In the end organisations rather than people did dominate my top list…
1: PGMO. Their decision to run refereeing on a model adopted by Italy during its corruption crisis is just about the biggest there has been in football in the last five years.
2: The FA. Not because they do much but they do one thing – they support Fifa and that warps the whole of football in England. By supporting the FA it means all of English football supports corruption and we are forever stopped from moving on.
3: Successive Sports Ministers in the UK government who could have cut off FA funding and so started the journey to reform, but who have each said, one after the other, “Make no mistake, I will not hesitate to… blah blah blah.
4. The media en masse for perpetuating their story about what football is and “what the fans want”, and for supporting Fifa.
5. Members of all the FA sub-committees who have for 50 years successfully stopped all change in football.
6. Arsene Wenger who not only transformed Arsenal, but the whole approach to the way football can be played, and who has stopped the media sniggering every time a football manager says a word with more than one syllable in it.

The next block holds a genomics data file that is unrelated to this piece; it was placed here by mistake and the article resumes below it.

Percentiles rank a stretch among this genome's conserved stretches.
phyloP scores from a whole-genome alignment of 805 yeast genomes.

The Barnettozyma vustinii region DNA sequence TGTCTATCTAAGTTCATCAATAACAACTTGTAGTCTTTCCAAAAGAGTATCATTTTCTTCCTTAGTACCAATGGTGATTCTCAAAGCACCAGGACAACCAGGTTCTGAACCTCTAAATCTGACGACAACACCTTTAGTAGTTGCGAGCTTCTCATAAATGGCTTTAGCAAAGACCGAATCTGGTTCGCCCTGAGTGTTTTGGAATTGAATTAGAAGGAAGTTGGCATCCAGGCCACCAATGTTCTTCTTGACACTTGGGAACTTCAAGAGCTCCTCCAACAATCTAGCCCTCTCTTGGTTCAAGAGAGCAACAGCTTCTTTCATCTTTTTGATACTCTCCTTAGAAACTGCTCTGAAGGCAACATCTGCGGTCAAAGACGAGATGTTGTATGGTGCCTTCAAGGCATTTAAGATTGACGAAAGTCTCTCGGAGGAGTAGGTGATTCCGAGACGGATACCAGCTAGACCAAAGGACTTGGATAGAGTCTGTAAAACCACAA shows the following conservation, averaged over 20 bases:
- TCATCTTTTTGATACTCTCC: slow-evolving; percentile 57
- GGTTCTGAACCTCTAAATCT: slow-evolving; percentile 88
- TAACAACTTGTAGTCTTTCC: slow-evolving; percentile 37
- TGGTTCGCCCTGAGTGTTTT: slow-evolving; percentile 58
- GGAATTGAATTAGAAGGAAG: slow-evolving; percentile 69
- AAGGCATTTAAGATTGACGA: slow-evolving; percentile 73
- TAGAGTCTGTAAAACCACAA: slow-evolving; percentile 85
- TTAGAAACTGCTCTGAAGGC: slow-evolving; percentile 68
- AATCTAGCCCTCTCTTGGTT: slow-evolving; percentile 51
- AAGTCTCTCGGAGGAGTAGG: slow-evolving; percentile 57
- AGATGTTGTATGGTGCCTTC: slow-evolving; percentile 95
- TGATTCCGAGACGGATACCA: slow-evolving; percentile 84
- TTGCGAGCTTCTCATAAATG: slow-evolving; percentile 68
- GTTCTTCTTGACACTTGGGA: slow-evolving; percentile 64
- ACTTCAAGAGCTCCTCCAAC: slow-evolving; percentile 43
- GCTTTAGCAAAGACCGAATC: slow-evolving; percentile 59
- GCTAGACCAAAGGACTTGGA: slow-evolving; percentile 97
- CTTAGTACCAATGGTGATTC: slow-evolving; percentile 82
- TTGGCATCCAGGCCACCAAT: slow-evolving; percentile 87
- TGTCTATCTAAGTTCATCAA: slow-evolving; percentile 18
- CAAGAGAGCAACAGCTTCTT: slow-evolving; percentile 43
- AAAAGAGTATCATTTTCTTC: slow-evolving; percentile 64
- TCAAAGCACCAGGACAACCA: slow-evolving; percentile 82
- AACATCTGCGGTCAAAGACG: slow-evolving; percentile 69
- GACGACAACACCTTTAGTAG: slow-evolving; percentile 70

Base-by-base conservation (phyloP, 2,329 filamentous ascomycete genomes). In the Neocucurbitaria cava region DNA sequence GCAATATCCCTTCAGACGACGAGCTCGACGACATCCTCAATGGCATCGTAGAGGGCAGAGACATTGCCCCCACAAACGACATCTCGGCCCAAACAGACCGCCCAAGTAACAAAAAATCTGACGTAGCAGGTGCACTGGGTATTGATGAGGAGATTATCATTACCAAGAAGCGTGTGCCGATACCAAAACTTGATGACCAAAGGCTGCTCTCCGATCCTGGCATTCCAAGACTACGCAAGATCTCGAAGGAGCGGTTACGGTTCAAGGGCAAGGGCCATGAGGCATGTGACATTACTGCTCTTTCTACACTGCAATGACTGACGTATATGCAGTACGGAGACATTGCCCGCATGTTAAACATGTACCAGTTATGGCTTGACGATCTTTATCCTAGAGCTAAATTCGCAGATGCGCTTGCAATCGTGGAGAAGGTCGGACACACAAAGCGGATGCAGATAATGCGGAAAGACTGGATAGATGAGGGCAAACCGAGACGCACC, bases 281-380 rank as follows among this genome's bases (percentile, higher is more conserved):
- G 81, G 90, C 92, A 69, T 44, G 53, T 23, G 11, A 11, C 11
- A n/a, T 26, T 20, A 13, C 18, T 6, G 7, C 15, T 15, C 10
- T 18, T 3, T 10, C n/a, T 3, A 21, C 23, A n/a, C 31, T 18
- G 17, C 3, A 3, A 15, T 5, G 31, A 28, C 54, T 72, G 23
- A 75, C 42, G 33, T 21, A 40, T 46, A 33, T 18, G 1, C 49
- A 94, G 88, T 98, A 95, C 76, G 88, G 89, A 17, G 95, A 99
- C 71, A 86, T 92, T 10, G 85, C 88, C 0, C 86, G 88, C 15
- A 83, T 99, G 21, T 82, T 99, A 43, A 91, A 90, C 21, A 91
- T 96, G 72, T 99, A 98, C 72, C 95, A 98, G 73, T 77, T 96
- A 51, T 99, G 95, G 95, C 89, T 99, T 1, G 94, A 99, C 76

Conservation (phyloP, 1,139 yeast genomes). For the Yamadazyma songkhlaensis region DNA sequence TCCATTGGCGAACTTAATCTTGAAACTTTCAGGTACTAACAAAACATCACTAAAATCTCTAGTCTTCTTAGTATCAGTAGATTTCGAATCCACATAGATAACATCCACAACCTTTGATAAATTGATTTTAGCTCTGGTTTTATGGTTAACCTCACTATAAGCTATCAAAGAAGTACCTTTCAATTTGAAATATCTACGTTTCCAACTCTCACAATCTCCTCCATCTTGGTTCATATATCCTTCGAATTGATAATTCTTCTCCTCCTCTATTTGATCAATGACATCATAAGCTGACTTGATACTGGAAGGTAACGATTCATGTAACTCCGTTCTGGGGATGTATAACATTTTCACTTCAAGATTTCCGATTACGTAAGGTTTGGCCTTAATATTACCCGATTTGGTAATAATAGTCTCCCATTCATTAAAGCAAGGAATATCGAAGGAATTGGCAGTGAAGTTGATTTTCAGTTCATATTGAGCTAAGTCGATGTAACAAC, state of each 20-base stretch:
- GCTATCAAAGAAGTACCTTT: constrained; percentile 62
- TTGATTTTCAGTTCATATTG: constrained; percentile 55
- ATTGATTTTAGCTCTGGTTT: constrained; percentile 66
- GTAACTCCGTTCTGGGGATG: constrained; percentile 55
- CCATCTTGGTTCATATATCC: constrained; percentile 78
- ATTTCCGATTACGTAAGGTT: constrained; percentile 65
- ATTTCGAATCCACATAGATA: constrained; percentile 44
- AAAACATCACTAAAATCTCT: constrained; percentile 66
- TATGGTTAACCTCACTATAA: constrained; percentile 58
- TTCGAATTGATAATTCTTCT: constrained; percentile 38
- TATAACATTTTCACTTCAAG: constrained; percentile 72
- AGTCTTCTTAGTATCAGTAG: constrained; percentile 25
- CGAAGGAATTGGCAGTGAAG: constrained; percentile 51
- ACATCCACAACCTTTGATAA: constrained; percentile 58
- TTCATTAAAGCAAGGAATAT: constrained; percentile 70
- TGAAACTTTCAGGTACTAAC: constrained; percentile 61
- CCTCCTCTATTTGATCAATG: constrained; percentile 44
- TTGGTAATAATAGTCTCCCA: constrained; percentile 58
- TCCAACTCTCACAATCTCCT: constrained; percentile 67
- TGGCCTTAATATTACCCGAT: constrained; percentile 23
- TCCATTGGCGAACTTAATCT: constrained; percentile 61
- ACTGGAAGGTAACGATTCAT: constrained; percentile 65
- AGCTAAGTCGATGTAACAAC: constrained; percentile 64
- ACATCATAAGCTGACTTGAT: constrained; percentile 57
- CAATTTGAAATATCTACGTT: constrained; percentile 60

7. Fifa, the most corrupt sporting body in a world of corrupt sporting bodies
8. Sky TV who have set the approach for football coverage, decided what is to be shown and what must not, and then so dominated the market that the other broadcasters have failed to challenge it in any meaningful way.
9. The national press, desperately trying to hang on in the era of social media and so endlessly running round in circles trying to find what will bring readers in. And occasionally, they do it. Although mostly they lead us down false trails.